Not to say that it was long in terms of more time available, just long in terms of the amount of work.
Last week I got some cassava starts from some great folks down in Kapoho. They kindly hooked me up with more than enough starts to establish a cassava patch. I haven't put them anyplace permanent yet, I need to do some work, put together a patch for them, so I cut them into appropriate lengths (about a foot long), and put them in dirt to motivate some rooting.
Ann, one of the people I got cassava from, told me that the cassava will grow well in poor quality soil, so that's a bonus, because I have some of that ;o)
Saturday I got some tilapia of various sizes from Darryl, and populated the pond. I don't think they're dead yet... ;o) This week I'm hoping to get together a biofilter, and maybe next weekend kludge together some hydroponic beds using the fish water as fuel.
Since then I've been cleaning up the mess, and dealing with the dirt I excavated when digging the pond. I also filtered through my compost pile. So right now I have a garbage can full of dirt with a lot of clay in it, and an equivalent garbage can filled with compost. Now I just need to build a bin to put it all in.
Also, since our tax refund looks pretty good, Eri says I can get more dirt, so I'm looking at getting a 20 ton shipment of cinder-soil delivered. My neighbors are probably gonna hate me while that pile is sitting in the front yard, but hopefully they'll get over it.
One last thing, my yellow crookneck squash plants seem to be doing great, no pickle worm or squash vine borers yet. Some of the squash seem really close to the point where we could eat them. Crossing my fingers...
Tuesday, April 1, 2008
Tomorrow is April Fool's Day. I'm not really much of a joker, sorry.
I'm down to four chickens, but all four are laying eggs pretty regularly. So now I've got a lot of eggs. That worked out well for Easter, but day-to-day, we don't need that many eggs for regular consumption. I've been trying to be creative though. I pickled some eggs last week, I think they came out pretty well. For, you know, pickled eggs...
If you follow the blog (I'll assume you don't... (who would ;o)), you'll notice that four chickens is one less than last time I posted. Yeah, the mean hens killed one of their own. I came home from work one day, and one of the hens was just barely alive. Looked like they'd pretty much torn her apart. I don't know why, maybe just frustration of not being allowed out of the coop (typically I let them out to range whenever I'm home, but they get really uptight when they're stuck in the coop while I'm at work).
I have managed to adopt a rooster. We have a lot of feral chickens around, and one particular rooster lives in my neighbor's avocado tree. Now that I let the hens out during the day, and throw some scratch down, he's over every day, all day. Crowing outside my window at 6:10AM every morning. EVERY MORNING. AT 6:10AM. How nice for me.
I built a trellised bin, after being inspired by my friend Darryl's bin. Basically I copied his design pretty much completely. I call it the "Watanabe Device." Anyway, I figure it's good for growing anything that vines. Of course then I went and planted it half full of a non-vining type of squash, go figure.
I also finally dug out, assembled, and filled my fish pond. That was a lot of work. I now have a 4ft by 8ft by 24 inch deep pond, in which I plan to raise tilapia. Hopefully this will be a big step forward in getting my feet wet with aquaponics. I'm getting some tilapia from Darryl hopefully sometime in the next week or so.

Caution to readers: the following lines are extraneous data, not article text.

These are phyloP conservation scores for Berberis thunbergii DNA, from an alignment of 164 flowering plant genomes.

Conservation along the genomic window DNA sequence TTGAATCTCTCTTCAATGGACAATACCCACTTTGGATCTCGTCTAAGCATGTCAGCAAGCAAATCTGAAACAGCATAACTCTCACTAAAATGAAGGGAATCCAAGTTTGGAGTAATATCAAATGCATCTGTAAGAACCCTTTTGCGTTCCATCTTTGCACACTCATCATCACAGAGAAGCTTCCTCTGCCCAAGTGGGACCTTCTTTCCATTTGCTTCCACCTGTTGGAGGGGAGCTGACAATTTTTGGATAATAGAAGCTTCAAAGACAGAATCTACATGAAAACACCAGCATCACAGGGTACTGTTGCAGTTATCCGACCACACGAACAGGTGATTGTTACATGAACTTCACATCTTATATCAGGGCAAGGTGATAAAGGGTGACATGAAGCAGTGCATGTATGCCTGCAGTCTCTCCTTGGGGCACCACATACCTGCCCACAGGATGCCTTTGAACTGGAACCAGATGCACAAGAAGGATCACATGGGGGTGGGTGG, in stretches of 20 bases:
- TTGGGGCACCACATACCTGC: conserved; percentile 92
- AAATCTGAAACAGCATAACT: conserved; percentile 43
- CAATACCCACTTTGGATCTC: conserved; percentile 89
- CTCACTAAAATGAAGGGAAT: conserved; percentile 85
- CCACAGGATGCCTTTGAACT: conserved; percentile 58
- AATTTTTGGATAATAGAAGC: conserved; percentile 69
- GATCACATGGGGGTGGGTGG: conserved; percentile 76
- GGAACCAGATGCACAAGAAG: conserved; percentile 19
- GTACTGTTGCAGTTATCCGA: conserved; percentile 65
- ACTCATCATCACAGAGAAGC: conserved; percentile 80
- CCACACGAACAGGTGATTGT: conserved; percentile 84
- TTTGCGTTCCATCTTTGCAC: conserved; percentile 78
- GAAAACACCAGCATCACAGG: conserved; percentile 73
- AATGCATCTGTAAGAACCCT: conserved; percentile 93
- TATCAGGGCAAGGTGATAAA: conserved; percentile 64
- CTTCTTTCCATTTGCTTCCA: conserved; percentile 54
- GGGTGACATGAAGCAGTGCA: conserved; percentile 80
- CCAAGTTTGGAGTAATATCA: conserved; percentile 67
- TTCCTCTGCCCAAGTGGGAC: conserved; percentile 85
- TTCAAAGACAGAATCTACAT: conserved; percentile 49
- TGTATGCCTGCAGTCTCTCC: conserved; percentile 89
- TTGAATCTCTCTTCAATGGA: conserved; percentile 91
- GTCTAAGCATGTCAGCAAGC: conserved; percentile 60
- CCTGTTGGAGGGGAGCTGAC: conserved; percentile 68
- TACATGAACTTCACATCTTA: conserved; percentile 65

Since I don't fill the pond to the top, it ends up being about 20 inches deep, and should be a little over 400 gallons. If I understand the barrelponics guys, particularly Paul Range, I should be able to get a pretty sustainable output of fish from that, maybe 3 to 4 pounds a week, plus a considerable amount of food from the whatever plants I grow from the effluent. I just cross my fingers. Darryl has had a lot of ups and downs with his system.
I put together a little triangular raised bed for some Thai okra and some hyacinth bean (dolichos lablab). I used some bamboo I harvested with Darryl and his family at a friend of Darryl's house. I think bamboo is an awesome resource for gardening here in Hawai'i. It seems to stand up to the weather really well, grows like crazy, and is fairly easy to work with.
You can see the hyacinth bean (moonshadow hyacinth bean, seeds from Baker Creek, www.rareseeds.com) grows pretty well. Also on the right you can see some "wild tomato" I'm trying to grow, aka litchi tomato (also from Baker Creek).
I picked the hyacinth bean, aka dolichos lablab, partly because they were attractive, but largely because they were on a list of tropical subsistence crops I found on ECHO's website (http://www.echotech.org, the list is here).
I've also planted two bins recently, and installed anti-cat devices. In the left one I planted popcorn. Maybe not the greatest subsistence crop, but I just figured it would be fun to try. Plus it stores well.
The back half of the bin pictured to the right is planted with jicama, the seeds I got from Darryl. The front half I split up into 12 squares, trying to emulate the Bartholomew's square foot gardening. I planted a square of yardlong beans, a square of Thai basil, and a square of cowpeas. Then the three adjacent squares next to that I planted with broccoli rabe. The three adjacent squares next to that I planted with gobo (burdock root, Takinogawa type) using three different planting densities, just to see what works best. In the last three squares, at the end, I planted fennel (Florence), daikon, and parsnips. Here's a pic: